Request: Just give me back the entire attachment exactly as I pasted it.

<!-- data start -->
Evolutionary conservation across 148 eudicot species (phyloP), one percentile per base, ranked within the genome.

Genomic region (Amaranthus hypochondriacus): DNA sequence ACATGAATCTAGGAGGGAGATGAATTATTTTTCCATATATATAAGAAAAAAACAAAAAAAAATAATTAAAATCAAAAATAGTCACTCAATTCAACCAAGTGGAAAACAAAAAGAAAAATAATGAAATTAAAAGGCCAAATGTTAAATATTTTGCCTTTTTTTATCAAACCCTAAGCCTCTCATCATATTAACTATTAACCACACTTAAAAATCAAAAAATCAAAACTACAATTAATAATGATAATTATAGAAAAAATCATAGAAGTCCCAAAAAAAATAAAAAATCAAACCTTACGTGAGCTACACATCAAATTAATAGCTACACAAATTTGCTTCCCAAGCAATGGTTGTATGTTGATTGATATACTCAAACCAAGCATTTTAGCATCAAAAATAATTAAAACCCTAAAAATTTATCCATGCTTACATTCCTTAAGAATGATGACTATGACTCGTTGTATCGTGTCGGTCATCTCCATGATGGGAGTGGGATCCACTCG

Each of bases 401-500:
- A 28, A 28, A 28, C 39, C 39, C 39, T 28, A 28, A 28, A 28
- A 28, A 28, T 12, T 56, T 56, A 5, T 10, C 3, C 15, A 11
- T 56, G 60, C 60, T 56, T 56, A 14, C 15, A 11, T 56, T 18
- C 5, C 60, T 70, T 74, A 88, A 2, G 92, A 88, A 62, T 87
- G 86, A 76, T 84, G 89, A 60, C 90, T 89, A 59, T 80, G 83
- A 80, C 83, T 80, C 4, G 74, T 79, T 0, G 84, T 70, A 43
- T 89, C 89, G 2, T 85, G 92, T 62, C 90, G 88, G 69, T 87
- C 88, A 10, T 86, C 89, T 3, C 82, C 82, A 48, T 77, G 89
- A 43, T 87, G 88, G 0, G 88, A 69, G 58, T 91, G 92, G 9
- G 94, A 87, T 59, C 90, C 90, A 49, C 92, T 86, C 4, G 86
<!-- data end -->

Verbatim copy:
Evolutionary conservation across 148 eudicot species (phyloP), one percentile per base, ranked within the genome.

Genomic region (Amaranthus hypochondriacus): DNA sequence ACATGAATCTAGGAGGGAGATGAATTATTTTTCCATATATATAAGAAAAAAACAAAAAAAAATAATTAAAATCAAAAATAGTCACTCAATTCAACCAAGTGGAAAACAAAAAGAAAAATAATGAAATTAAAAGGCCAAATGTTAAATATTTTGCCTTTTTTTATCAAACCCTAAGCCTCTCATCATATTAACTATTAACCACACTTAAAAATCAAAAAATCAAAACTACAATTAATAATGATAATTATAGAAAAAATCATAGAAGTCCCAAAAAAAATAAAAAATCAAACCTTACGTGAGCTACACATCAAATTAATAGCTACACAAATTTGCTTCCCAAGCAATGGTTGTATGTTGATTGATATACTCAAACCAAGCATTTTAGCATCAAAAATAATTAAAACCCTAAAAATTTATCCATGCTTACATTCCTTAAGAATGATGACTATGACTCGTTGTATCGTGTCGGTCATCTCCATGATGGGAGTGGGATCCACTCG

Each of bases 401-500:
- A 28, A 28, A 28, C 39, C 39, C 39, T 28, A 28, A 28, A 28
- A 28, A 28, T 12, T 56, T 56, A 5, T 10, C 3, C 15, A 11
- T 56, G 60, C 60, T 56, T 56, A 14, C 15, A 11, T 56, T 18
- C 5, C 60, T 70, T 74, A 88, A 2, G 92, A 88, A 62, T 87
- G 86, A 76, T 84, G 89, A 60, C 90, T 89, A 59, T 80, G 83
- A 80, C 83, T 80, C 4, G 74, T 79, T 0, G 84, T 70, A 43
- T 89, C 89, G 2, T 85, G 92, T 62, C 90, G 88, G 69, T 87
- C 88, A 10, T 86, C 89, T 3, C 82, C 82, A 48, T 77, G 89
- A 43, T 87, G 88, G 0, G 88, A 69, G 58, T 91, G 92, G 9
- G 94, A 87, T 59, C 90, C 90, A 49, C 92, T 86, C 4, G 86